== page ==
The lander was equipped with two television cameras with a 360 degree view of the surface as well as a mass spectrometer to study atmospheric composition; temperature, pressure, and wind sensors; and devices to measure mechanical and chemical properties of the surface, including a mechanical scoop to search for organic materials and signs of life. It also contained a pennant with the Soviet coat of arms. Four aerials protruded from the top of the sphere to provide communications with the orbiter via an onboard radio system. The equipment was powered by batteries which were charged by the orbiter prior to separation. Temperature control was maintained through thermal insulation and a system of radiators. The landing capsule was sterilized before launch to prevent contamination of the Martian environment.

The Mars 2 and 3 landers carried a small walking robot called PROP-M. The robot had a mass of 4.5 kg and was tethered to the lander by a cable for direct communication. The rover was designed to "walk" on a pair of skis to the limit of the 15 m cable length. The rover carried a dynamic penetrometer and a radiation densitometer. The main PROP-M frame was a squat box with a small protrusion at the center. The frame was supported on two wide flat skis, one extending down from each side elevating the frame slightly above the surface. At the front of the box were obstacle detection bars. The rover was planned to be placed on the surface after landing by a manipulator arm, and to move in the field of view of the television cameras and stop to make measurements every 1.5 meters. The traces of movement in the Martian soil would also be recorded to determine material properties.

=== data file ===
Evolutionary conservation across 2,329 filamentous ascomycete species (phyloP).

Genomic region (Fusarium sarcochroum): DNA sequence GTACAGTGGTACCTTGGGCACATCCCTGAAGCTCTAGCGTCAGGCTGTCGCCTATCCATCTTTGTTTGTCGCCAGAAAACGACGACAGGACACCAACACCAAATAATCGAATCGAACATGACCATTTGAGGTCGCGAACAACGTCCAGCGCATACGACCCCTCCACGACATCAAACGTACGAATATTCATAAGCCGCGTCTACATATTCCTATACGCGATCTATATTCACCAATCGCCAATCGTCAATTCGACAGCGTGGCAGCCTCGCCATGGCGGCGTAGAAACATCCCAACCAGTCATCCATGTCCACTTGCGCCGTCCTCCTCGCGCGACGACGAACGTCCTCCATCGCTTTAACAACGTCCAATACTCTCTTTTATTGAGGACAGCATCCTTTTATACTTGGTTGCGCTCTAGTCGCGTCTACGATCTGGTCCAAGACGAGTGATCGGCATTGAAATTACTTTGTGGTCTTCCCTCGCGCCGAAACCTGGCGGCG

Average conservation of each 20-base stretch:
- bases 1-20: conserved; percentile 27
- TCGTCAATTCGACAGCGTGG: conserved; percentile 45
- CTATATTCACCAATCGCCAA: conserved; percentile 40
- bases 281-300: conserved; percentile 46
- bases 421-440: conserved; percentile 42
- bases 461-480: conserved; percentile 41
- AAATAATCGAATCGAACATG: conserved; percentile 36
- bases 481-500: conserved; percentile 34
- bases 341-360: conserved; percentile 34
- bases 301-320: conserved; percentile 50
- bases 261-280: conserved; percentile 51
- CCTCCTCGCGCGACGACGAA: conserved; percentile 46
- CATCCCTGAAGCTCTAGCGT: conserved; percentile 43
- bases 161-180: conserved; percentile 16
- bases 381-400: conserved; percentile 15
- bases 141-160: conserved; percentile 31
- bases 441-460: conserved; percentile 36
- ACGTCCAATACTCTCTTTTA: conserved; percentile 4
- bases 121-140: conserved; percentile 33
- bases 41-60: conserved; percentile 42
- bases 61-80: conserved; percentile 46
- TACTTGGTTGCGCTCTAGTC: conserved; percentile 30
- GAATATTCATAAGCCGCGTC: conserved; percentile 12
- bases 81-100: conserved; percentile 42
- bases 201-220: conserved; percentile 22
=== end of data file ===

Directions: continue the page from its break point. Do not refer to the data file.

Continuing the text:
The Mars 2 and 3 orbiters sent back a large volume of data from December 1971 to March 1972, although transmissions continued through August. It was announced Mars 2 and 3 had completed their missions by 22 August 1972, after 362 orbits completed by Mars 2 and 20 orbits by Mars 3. The probes sent back a total of 60 pictures. The images and data revealed mountains as high as 22 km, atomic hydrogen and oxygen in the upper atmosphere, surface temperatures ranging from -110 degrees C to +13 degrees C, surface pressures of 5.5 to 6 mb, water vapor concentrations 5000 times less than in Earth's atmosphere, the base of the ionosphere starting at 80 to 110 km altitude, and grains from dust storms as high as 7 km in the atmosphere. The data enabled creation of surface relief maps, and gave information on the Martian gravity and magnetic fields.

A R Klemola discovered asteroid #1934 Jeffers.

1974 09:40:00 GMT
USSR launched Soyuz 16 into Earth orbit for 6 days with cosmonauts Filipchenko and Rukavishnikov aboard to check systems updated for the 1975 joint Apollo-Soyuz Test Program mission.

F Dossin discovered asteroid #3435 Boury; and Purple Mountain Observatory discovered asteroid #3221.

At the University of Utah, 61-year-old retired dentist Barney Clark became the first person to receive a permanent artificial heart. (He lived for 112 days with the device).